Robert Dudley

Okay. Irene, your second question was on U.S. unconventionals and it cut out for a minute on the balance sheet.

Irene Himona – Société Générale

It’s just the size of the business I was saying, either on your balance sheet or in terms of current production?

Robert Dudley

Yeah, we will get back to you on U.S. production, I don’t know where….

Irene Himona – Société Générale

Okay.

Robert Dudley

With that out separately, but on the size of the balance sheet, what I would say is it’s under IFRS. We have continually adjusted our and impaired the assets down with the oil price. And we did that in the second quarter of last year and then I would say, if we were to look at the oil prices today that we would some of that might come back on, but I think our balance sheet is sort of being continually adjusted under the IFRS rules.

On the EPA debarment and the conditions, it has to do with sort of technicalities of the plea agreement that was reached that I think has been made public. I am going to be careful just in case it hasn’t, but certainly the outline of the plea agreement, it has something to – things to do with ensuring safety, monitoring of our operations and beyond that it’s a very, very complicated legal process that we’re involved in, and I can’t tell you exactly what the conditions would be for that. But we are going to meet our obligations, we’re going to work with the EPA which is sort of a focal point for lots of different agencies in the U.S., and I can’t tell you how long it takes, I just know it’s a very complicated process. And as I mentioned earlier, it doesn’t effect our existing operations, permitting processes in the Gulf of Mexico primarily has to do with future release sales or sales of fuel to the US government.

Irene Himona – Société Générale

Okay. Thank you very much.

Robert Dudley

Yeah.

Jessica Mitchell

Right, the next question comes from Martin Rats of Morgan Stanley.

Martin Rats – Morgan Stanley

Hi, hello. I want to ask you about two things; in the beginning you referenced the BP energy outlook 2030, which goes for quite structural energy demand over the next 20 to 30 years. But over the short and medium term, it actually goes for rather a rapid build and span capacity and a rather large reduction in the coal in OPEC. And the oil markets over the last couple of weeks, clearly has no sort of concern, feasible in the oil price. But in the scenario where that happens, and oil comes down, what’s the sort of scope for BP to respond, and I was wondering if the scenario is slowly but surely also making it’s way into your strategic planning around the CapEx and things like that. The second question, I wanted to ask revolves around legal spending, besides the sort of settlements that you’ve announced over the last 12 months, I can imagine it’s also actually the cost of running the process has been rather large and I was hoping if you could sort of give a sort of indication of the order of magnitude over that in case that sort of unwinds over the next year or two?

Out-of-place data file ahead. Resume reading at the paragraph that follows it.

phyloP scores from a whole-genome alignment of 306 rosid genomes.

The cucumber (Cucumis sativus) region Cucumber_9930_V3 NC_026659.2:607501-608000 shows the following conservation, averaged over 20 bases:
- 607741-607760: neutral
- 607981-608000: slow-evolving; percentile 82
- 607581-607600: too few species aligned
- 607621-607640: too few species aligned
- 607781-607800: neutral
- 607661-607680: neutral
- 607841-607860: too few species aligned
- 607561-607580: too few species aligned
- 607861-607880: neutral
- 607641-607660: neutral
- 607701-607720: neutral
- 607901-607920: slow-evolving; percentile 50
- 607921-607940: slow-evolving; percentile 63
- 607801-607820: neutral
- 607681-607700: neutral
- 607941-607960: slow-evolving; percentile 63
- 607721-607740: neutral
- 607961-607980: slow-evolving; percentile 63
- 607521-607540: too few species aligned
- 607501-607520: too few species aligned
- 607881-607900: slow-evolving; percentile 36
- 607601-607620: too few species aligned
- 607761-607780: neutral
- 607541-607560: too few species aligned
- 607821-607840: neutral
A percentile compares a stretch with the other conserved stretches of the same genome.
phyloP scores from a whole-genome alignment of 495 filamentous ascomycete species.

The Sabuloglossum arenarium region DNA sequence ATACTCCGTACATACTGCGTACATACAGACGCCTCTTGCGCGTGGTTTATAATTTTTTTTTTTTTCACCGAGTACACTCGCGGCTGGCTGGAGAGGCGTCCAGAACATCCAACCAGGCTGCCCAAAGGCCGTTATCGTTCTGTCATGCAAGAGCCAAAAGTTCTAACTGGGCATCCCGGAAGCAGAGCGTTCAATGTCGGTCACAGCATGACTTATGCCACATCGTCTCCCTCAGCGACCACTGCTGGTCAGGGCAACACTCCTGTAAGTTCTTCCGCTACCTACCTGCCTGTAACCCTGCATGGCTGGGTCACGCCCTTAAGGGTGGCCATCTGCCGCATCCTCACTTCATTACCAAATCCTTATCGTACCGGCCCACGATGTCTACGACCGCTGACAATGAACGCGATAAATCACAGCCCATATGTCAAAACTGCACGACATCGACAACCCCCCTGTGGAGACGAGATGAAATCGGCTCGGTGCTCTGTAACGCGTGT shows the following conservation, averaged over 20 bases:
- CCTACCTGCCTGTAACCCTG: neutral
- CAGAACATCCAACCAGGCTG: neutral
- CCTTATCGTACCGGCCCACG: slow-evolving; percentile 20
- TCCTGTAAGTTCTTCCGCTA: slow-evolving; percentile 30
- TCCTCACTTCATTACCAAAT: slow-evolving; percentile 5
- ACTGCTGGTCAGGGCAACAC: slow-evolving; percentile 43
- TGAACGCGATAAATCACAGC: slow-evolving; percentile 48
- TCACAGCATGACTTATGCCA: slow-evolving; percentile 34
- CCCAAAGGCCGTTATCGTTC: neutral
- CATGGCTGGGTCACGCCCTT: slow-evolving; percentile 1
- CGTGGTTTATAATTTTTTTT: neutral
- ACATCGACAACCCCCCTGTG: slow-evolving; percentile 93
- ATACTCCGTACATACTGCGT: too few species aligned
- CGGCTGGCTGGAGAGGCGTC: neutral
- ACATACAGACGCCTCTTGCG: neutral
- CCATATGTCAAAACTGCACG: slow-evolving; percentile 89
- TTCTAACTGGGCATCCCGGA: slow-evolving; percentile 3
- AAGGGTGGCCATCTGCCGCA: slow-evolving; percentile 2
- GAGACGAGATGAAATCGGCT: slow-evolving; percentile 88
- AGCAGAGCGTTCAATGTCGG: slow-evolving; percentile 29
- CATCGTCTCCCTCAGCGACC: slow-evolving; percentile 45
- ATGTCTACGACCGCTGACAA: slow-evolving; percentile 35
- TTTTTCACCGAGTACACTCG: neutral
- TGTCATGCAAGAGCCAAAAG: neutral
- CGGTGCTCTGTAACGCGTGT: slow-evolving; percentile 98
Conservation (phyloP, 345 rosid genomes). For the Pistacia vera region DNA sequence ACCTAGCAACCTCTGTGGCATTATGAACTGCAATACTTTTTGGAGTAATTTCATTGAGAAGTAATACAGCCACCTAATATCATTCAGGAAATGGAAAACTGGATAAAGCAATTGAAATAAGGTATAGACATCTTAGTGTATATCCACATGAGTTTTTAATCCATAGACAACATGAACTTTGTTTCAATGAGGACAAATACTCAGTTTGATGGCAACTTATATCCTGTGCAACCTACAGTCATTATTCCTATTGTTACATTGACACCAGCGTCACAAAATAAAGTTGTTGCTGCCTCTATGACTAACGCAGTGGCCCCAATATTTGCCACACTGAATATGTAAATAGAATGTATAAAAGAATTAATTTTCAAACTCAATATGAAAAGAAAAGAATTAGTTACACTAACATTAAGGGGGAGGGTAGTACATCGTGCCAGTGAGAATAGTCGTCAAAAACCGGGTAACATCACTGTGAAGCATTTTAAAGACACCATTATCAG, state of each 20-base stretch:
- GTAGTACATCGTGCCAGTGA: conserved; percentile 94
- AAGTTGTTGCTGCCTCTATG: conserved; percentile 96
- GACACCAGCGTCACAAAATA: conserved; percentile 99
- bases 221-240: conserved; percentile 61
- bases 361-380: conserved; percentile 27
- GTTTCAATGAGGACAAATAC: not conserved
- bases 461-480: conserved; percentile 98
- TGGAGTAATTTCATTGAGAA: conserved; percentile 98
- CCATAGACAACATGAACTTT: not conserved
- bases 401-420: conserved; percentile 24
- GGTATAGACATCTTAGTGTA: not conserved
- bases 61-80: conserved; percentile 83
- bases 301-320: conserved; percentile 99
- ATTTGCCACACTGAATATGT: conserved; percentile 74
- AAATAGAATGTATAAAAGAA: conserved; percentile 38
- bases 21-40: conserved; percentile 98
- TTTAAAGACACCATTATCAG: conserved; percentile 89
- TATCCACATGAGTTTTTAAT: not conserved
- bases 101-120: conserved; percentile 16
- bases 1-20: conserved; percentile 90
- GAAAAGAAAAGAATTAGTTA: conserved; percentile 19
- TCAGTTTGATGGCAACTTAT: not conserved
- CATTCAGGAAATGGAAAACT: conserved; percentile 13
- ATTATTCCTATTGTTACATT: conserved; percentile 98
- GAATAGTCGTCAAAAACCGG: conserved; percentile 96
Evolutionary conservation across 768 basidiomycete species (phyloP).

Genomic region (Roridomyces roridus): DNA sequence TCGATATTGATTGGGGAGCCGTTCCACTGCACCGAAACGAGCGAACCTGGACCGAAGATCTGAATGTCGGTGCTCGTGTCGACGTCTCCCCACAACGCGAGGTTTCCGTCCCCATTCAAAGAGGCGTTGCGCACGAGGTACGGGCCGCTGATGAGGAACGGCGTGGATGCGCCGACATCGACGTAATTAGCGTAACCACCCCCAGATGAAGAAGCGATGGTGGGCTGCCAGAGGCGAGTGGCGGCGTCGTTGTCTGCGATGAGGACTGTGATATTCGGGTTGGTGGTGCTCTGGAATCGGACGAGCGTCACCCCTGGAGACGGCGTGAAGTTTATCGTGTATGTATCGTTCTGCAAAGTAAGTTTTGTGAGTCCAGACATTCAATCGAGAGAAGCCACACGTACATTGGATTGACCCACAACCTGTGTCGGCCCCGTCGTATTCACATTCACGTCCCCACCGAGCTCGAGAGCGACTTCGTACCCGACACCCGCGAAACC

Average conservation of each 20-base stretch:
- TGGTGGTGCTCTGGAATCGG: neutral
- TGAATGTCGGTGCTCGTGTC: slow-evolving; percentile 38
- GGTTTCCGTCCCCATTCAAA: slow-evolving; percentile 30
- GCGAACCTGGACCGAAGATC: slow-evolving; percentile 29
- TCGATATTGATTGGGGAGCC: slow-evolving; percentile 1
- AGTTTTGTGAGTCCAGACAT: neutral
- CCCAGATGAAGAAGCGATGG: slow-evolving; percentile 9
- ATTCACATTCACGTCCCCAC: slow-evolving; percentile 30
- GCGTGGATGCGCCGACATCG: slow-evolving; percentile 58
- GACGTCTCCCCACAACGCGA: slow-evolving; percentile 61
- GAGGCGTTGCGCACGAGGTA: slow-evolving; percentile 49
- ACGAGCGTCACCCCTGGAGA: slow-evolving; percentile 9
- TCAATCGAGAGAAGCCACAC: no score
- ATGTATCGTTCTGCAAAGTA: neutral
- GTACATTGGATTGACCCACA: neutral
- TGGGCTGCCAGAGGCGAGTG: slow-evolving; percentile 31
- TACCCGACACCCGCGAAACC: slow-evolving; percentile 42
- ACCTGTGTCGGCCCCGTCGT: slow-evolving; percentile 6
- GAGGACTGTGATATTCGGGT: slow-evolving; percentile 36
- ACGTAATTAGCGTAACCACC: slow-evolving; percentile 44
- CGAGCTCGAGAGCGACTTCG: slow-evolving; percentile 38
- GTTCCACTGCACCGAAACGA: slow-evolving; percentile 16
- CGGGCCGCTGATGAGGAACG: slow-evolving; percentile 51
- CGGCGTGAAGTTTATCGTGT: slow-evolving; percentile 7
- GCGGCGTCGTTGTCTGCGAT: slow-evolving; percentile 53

Robert Dudley

Martin, all good questions. I’ll take the first set and then Brian can comment here. I would say that, the energy outlook for 2030, I mean there is the fundamentals of what’s in storage today and the possibility of potential production, surplus of demand, I’d note that Saudi Arabia has produced itself production by about a 1 million barrels a day in the last quarter, and I think OPEC does continue to adjust based on these what this outlook what they see as well. We do evaluate our projects on $80 a barrel, I’ll let Brian comment on the strength of the Company should the oil price fall, which we obviously do always brace ourselves for that, and I always have, so once you comment on that, and then I’ll come back to the legal costs.

Brian Gilvary

Yeah Martin in terms of stress testing, we do one stress test, and one of the stress test we run is a prolonged two year period at $80 a barrel, and we have various scenarios in place to how we would manage that around being able to make sure, we could fund the balance sheet, and manage the financial framework. I’d also comment that that’s far more comfortable from where we sit today, with our gearing today the lowest it’s being certainly since pre-Macondo, so actually the balance sheet has strengthened up over the last two or three years even with all the outgoings that we’ve seen so we are in a far more robust position today to withstand $80 a barrel, we do have various scenarios we run and we do have a whole activity plan that we have in place, but we see able to withstand that for a period of up to two years.

Martin Rats – Morgan Stanley

And including the dividend absolutely.

Brian Gilvary

When you say underpinning the dividend at those prices…

Robert Dudley